Objects of desire down the ages show how Hong Kong society's changed
A two-part exhibition shines a spotlight on objects of desire from East and West
It's a show of dichotomies, one that juxtaposes the masculine and the feminine, East and West, the ascetic and the extravagant. Titled "Scholars and Debutantes", the exhibition at the Liang Yi Museum on Hollywood Road, Sheung Wan, from September 1 to February 29, highlights the history of objects of desire that have titillated and enticed scholars and sophisticates in historical China and Europe.
And it comes on the heels of the museum's previous show, "Great Minds Think Alike", an exposition which charted the parallels and similarities of French and Chinese furniture in the 17th and 18th centuries. Intrigued by its success - which pits two seemingly opposite narratives for visitors to contrast and consider - the museum's director, Lynn Fung, decided to repeat the theme.
"At first glance, it seems both sections of this new show are different. But they are focused on luxury products. One sees luxury as focused on simple and scholarly study and is found predominantly in a male realm. The other sees luxury as ornamental and external and is generally located in the female sphere. So these dichotomies were very interesting to bring together and consider for our understanding of luxury," says Fung.
The museum's bottom floor will display 100 scholarly Chinese objects, while the top floor will show a series of vanity-themed European artefacts from the museum's permanent collection. The former section will contain objects derived mostly from outside sources, while the latter is part of Liang Yi Museum's permanent collection.
"The segment on scholarly objects really came together through a friend, Marcus Flacks," Fung explains. "Flacks, a dealer, asked collectors he knew to loan him their scholarly objects to photograph and compile into a beautiful coffee table book. Once all the objects were in London, he figured why not show them in a museum?" This is how the seed for the exhibition was sown.
These objects span categories such as brush pots, ruyi sceptres, trays, ink stones and table stands. They offer an insight into lives of China's literati, the items highlight the social standing of scholars of the era. Academics were placed second only to the emperor at a time when Confucian values placed education as king.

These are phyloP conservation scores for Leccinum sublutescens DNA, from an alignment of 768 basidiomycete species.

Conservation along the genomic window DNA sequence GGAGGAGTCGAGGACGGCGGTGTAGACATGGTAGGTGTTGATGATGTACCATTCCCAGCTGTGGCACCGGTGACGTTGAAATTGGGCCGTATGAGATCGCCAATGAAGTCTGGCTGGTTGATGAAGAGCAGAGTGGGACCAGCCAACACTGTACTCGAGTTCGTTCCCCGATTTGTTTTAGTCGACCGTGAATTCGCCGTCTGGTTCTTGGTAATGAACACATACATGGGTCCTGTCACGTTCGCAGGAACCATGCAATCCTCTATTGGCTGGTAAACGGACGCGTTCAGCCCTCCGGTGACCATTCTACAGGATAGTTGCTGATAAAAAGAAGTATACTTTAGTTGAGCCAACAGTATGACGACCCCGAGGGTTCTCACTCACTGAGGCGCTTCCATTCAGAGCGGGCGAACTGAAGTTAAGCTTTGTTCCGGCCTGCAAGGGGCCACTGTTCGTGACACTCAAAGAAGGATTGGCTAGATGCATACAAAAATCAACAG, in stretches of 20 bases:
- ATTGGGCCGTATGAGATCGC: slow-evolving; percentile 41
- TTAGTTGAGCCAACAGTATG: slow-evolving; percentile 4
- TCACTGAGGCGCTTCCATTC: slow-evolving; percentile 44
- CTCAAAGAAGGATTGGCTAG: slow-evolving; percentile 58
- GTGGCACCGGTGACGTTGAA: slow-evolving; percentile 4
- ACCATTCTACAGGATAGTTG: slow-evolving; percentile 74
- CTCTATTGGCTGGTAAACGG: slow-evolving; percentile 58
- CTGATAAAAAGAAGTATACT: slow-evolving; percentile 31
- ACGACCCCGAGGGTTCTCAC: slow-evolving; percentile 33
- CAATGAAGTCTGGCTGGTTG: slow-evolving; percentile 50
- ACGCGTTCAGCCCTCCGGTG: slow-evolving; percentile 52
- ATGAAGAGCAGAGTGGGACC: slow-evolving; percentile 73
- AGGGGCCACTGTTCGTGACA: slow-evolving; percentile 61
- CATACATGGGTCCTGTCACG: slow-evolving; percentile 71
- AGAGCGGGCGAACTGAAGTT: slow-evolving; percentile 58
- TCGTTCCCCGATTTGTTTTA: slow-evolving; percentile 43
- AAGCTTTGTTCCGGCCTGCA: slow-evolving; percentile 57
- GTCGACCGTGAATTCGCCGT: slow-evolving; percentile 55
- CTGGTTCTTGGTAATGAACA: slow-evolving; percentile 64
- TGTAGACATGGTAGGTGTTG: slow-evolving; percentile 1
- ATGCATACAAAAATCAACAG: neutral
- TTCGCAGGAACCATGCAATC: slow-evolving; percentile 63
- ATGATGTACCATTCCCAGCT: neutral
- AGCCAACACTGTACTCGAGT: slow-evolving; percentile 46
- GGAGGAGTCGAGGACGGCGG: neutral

These objects also highlight many of the Buddhist and Taoist values that craftsmen and customers treasured. Although elaborate, the pieces have an air of humility and eschew the vulgarity of opulence. They also reveal a society with a strong reverence for nature and one which praised deep contemplation.
Materials favoured for construction include a wide variety of different woods, with grains, polished surfaces, burr formations, twisted roots and branches.
One key item on display is a 19th-century bird cage made of zitan, a rare species of tropical hardwood. "Although birdcages were common in those days because they were considered auspicious, to make them out of zitan was unusual. The one on show is large - 76cm wide - and was most likely used to keep pigeons," says Fung.
Another unusual artefact is a carriage harness mount, also made from zitan from Shanxi province in the 18th century . "Zitan is very dense, which is why it's so durable and heavy. To make an item like this for horse riding would not have been necessary or practical. It suggests that it was made to show off."
Just as the items are indicative of class and status, they also reflect social flux. In the Ming period, there was a lot of change, and merchants who were starting to prosper became avid buyers of these objects. The hope was that by owning these items, merchants could climb the social ladder - even if they were illiterate.
Just as these objects tell a story of upper-class preoccupations in China's Ming and Qing dynasties, this is also the case in the Debutantes section of the exhibition which displays about 450 vanity cases. There is also a collection of minaudières that belonged to women from Europe.
In this section, Fung focused on items dating from the 1890s to the 1960s. Displayed in chronological order, the clutches chart the role of women in society from a cultural and anthropological viewoint.
"The earliest bags on display are tiny, made from mesh and gold," Fung notes. "Very little could have fitted inside these bags because women didn't really need to carry anything. They had servants, so they didn't even need to bring a house key. They would have been purely ornamental.
"By the 1920s these nécessaires started to hold objects like cigarette lighters, lipsticks and powder. It started to mark the emancipation of women. They were allowed to smoke; previously only prostitutes were allowed to do this in public.
While many artefacts seem archaic and novel by today's standards, they highlight how much society has changed. One can only hope that the show will help visitors reflect, recognise and marvel at how society can change in such a short time.